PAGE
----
Pathological heterogeneity in amyotrophic lateral sclerosis with FUS mutations: two distinct patterns correlating with disease severity and mutation.
Mackenzie Ian R A, Ansorge Olaf, Strong Michael, Bilbao Juan, Zinman Lorne, Ang Lee-Cyn, Baker Matt, Stewart Heather, Eisen Andrew, Rademakers Rosa, Neumann Manuela (2011), Pathological heterogeneity in amyotrophic lateral sclerosis with FUS mutations: two distinct patterns correlating with disease severity and mutation., in Acta neuropathologica, 122(1), 87-98.

Scientific events

Active participation

Title Type of contribution Title of article or contribution Date Place Persons involved
23rd international symposium on ALS/MND Talk given at a conference 05.12.2012 Chicago, United States of America Valori Chiara;
8th International Conference on Frontotemporal Dementias, Manchester, UK Talk given at a conference 05.09.2012 Manchester, Great Britain and Northern Ireland Neumann Manuela;
56th annual meeting of the German Society for Neuropathology and Neuroanatomy Talk given at a conference 21.09.2011 Tübingen, Germany Valori Chiara;


Abstract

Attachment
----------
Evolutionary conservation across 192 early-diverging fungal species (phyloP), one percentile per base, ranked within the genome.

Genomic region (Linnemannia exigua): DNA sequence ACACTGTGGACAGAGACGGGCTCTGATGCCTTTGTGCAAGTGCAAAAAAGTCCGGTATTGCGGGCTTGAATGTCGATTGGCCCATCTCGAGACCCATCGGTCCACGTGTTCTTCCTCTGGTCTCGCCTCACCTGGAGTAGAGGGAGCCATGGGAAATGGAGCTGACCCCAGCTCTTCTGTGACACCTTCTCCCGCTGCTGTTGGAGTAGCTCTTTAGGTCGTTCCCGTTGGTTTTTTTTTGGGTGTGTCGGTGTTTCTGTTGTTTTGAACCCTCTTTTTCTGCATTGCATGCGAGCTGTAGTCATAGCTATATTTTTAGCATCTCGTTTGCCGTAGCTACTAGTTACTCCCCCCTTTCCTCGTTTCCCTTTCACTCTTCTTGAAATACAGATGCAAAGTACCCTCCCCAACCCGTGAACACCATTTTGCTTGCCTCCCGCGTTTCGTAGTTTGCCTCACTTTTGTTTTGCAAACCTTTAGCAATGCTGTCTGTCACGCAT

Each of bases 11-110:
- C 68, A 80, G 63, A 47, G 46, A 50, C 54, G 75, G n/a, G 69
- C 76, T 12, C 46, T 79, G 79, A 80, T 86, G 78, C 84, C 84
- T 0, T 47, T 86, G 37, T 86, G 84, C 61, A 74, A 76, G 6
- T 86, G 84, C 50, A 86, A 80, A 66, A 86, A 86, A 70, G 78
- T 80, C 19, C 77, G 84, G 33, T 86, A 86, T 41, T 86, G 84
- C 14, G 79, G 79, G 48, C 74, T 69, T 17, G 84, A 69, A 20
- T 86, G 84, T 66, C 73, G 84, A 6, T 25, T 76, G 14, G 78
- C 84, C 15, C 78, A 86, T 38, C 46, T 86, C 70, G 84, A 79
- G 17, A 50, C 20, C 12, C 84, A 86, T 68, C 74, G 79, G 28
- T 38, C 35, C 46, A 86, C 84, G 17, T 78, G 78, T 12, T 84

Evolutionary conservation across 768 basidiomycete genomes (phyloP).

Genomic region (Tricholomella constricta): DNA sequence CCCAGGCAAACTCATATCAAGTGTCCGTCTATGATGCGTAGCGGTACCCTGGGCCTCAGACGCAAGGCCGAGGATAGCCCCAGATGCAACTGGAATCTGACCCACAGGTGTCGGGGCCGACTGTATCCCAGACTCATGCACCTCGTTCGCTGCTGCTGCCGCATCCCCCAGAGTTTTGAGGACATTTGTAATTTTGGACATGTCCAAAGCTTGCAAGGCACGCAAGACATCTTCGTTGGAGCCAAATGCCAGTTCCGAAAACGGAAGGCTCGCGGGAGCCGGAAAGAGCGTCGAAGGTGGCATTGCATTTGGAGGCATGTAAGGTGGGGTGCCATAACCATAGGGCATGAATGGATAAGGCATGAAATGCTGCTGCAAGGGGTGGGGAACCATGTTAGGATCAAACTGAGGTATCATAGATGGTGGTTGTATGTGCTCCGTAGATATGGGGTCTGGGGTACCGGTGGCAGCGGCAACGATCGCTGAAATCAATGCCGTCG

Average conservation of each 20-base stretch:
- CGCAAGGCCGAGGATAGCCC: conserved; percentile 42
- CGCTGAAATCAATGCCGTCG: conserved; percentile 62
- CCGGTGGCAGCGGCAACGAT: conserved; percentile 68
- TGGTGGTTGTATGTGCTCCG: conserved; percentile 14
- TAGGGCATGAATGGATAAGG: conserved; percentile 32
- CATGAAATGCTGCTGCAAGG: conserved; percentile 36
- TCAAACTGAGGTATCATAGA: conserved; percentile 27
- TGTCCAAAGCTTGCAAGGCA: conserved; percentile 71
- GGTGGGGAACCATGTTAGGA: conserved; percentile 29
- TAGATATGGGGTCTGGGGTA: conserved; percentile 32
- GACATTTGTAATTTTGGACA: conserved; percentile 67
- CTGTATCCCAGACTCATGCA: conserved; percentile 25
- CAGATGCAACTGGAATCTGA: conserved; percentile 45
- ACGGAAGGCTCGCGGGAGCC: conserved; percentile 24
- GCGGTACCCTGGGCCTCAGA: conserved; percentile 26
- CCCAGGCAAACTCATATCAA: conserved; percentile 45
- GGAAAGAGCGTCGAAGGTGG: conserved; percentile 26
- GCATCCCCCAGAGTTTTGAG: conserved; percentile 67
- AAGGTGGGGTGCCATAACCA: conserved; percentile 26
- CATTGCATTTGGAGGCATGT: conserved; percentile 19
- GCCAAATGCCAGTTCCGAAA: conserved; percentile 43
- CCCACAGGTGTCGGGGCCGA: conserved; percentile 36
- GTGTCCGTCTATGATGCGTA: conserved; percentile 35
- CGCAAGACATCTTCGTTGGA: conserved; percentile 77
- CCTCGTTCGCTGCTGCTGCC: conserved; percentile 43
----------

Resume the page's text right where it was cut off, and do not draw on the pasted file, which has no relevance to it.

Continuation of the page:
Amyotrophic lateral sclerosis (ALS) is the most common neuromuscular disease and frontotemporal dementia (FTD) is the second most common cause of dementia in patients under the age of 65. Currently there is no cure for these devastating diseases. Recently, mutations in the gene encoding for the DNA/RNA binding protein fused in sarcoma (FUS) have been identified as cause in a subset of familial ALS and subsequently recent work from our group have identified FUS also as disease protein in ~10 % of sporadic FTD patients, thereby providing strong evidence that both conditions share a common pathomechanism. The characteristic hallmark lesion in FUS-opathies is the presence of FUS-positive cytoplasmic inclusions in neurons and oligodendrocytes, however, the pathogenesis of FUS-opathies is not understood. The focus of this proposal is to unravel the mechanisms leading to cytoplasmic FUS accumulation and to understand the mechanisms underlying FUS-mediated neurodegeneration. We postulate that altered nuclear import of FUS, either by pathogenic FUS mutations and/or by posttranslational modifications of FUS (specifically in the case of sporadic FUS-opathies) is a key event which then leads to accumulation of cytoplasmic FUS, which then mediates cell death either by a direct toxic effect or by sequestration and consequent depletion of other vital factors into the FUS-inclusions such as other RNA binding proteins and/or specific mRNA transcripts. Currently, there is no in-vivo model available mimicking human FUS-opathies and it is obvious that a valid mouse model mimicking human FUS-pathology is crucial for our further understanding of FUS-related pathogenesis. Therefore one major focus (AIM1) of this project is to generate and investigate a transgenic mouse model by overexpressing our newly identified first truncating mutation of FUS (R495X) resulting in deletion of the complete predicted nuclear-localization signal of FUS. Transgenic mice will be analyzed by histological and biochemical techniques in comparison to human FUS-opathies and will allow us to address whether impaired nuclear import of FUS alone is sufficient to recapitulate human FUS pathology and cell death. In AIM2 we want to determine the role of posttranslational modifications, specifically phosphorylation and arginine methylation, of FUS on subcellular distribution and inclusion body formation which will be crucial for our further understanding of sporadic FUS-opathies. In order to elucidate the consequences of FUS accumulation and FUS-mediated cell death we attempt to characterize the composition of FUS inclusions in AIM3 with respect to other co-sequestered protein components and mRNA transcripts by proteomics and RIP-ChIP approaches. These experiments will deliver further insights into FUS-mediated neurodegeneration and the identification of specific disease-relevant posttranslational modifications and co-sequestered mRNA transcripts/proteins may become promising targets for new therapeutic approaches.